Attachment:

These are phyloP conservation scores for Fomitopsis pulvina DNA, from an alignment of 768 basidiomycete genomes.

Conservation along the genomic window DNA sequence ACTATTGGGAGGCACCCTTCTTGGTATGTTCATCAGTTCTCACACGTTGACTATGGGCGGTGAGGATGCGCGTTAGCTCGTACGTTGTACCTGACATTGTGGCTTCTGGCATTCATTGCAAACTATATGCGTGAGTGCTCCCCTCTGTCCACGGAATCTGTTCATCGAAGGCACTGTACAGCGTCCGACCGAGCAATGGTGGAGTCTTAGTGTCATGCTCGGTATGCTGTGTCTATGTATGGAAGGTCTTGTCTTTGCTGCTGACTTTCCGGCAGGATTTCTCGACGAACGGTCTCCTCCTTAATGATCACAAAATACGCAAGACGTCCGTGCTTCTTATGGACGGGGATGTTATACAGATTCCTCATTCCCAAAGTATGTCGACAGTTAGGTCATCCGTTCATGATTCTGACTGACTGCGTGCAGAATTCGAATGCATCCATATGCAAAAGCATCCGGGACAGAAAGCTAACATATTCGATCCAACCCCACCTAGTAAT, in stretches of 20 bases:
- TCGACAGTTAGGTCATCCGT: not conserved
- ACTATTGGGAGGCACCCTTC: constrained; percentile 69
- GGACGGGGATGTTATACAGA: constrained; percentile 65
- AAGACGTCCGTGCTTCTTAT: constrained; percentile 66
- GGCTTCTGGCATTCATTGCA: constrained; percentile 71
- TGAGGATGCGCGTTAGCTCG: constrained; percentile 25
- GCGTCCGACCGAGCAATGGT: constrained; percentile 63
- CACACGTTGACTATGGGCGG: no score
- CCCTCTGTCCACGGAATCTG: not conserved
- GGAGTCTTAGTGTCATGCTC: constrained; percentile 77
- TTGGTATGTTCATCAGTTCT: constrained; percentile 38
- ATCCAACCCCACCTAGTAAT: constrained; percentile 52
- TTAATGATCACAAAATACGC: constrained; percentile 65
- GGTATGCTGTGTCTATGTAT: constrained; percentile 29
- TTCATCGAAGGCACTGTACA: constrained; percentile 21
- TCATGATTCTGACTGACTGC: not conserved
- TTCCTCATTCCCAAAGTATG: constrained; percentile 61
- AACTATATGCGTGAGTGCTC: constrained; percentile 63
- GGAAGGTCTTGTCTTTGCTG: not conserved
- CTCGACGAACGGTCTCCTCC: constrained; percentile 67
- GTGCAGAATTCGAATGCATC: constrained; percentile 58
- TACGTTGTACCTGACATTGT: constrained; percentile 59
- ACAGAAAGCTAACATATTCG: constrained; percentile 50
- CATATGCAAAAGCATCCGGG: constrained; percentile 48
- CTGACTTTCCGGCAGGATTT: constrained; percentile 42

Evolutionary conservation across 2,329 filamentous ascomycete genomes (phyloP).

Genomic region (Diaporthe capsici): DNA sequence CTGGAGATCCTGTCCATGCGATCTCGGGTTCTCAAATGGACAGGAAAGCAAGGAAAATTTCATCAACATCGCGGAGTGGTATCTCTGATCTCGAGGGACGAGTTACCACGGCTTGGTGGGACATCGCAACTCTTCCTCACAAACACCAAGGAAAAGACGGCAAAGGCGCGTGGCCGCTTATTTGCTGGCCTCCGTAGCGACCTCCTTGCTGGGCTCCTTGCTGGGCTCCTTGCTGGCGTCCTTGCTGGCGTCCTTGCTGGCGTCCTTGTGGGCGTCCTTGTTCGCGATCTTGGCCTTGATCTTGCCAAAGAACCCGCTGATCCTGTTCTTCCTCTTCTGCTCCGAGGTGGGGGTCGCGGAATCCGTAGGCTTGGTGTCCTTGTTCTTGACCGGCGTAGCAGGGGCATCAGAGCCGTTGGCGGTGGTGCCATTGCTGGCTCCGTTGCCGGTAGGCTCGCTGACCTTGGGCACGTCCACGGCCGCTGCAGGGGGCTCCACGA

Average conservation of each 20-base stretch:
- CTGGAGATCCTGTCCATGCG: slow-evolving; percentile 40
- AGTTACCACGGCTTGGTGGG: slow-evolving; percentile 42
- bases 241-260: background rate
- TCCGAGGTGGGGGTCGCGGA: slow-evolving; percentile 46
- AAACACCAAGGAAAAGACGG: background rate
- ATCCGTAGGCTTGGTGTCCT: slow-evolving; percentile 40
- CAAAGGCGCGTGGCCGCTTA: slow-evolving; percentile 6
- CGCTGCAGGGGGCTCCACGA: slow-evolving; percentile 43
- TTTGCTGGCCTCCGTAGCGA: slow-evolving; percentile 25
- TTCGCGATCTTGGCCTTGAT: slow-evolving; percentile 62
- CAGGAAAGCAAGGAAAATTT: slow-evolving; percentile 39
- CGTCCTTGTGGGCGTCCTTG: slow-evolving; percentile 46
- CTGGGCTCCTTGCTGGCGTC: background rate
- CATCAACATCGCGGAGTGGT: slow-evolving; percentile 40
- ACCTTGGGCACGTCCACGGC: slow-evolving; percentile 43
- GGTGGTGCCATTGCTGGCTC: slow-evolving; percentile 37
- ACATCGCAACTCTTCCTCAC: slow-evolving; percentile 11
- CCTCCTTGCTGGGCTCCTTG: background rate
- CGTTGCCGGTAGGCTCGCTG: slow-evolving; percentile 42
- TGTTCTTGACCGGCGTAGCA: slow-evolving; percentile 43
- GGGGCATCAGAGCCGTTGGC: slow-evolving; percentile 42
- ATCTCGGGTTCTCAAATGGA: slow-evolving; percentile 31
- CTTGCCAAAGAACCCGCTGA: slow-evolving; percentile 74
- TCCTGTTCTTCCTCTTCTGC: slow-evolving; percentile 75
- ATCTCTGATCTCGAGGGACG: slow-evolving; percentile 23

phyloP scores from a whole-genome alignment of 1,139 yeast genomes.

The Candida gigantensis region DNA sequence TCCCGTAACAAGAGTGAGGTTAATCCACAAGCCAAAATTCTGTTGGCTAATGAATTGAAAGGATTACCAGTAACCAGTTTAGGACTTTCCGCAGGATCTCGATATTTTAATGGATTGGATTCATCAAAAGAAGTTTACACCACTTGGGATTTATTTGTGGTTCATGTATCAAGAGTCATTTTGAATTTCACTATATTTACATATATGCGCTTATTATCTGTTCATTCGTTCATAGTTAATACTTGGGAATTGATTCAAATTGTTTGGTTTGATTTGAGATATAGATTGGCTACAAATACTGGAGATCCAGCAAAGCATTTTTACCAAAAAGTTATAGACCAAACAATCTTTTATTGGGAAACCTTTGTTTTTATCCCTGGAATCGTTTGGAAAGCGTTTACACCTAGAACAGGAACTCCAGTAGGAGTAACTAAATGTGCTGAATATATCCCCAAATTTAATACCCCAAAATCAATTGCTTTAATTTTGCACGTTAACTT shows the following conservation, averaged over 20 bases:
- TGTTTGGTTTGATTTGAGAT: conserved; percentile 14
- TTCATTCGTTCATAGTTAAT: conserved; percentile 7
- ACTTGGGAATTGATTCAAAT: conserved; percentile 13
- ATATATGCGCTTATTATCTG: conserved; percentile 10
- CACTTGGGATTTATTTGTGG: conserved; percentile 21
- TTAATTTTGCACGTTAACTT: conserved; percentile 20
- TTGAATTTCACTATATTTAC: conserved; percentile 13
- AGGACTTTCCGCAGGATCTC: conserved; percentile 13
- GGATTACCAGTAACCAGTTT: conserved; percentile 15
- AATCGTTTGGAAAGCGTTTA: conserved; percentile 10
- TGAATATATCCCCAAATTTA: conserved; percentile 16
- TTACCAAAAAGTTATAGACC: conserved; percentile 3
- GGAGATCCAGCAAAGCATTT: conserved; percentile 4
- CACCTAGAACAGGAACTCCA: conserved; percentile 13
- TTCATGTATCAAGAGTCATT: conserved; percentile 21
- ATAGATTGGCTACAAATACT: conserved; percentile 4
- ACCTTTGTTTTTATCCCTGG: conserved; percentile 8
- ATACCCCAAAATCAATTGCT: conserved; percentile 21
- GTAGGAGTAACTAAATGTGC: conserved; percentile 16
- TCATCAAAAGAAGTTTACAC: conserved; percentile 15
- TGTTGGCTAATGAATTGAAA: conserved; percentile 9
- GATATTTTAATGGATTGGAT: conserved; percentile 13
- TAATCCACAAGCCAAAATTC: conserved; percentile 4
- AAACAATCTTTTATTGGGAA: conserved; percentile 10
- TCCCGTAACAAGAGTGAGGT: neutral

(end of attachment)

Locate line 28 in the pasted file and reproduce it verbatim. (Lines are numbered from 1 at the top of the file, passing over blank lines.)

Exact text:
Evolutionary conservation across 2,329 filamentous ascomycete genomes (phyloP).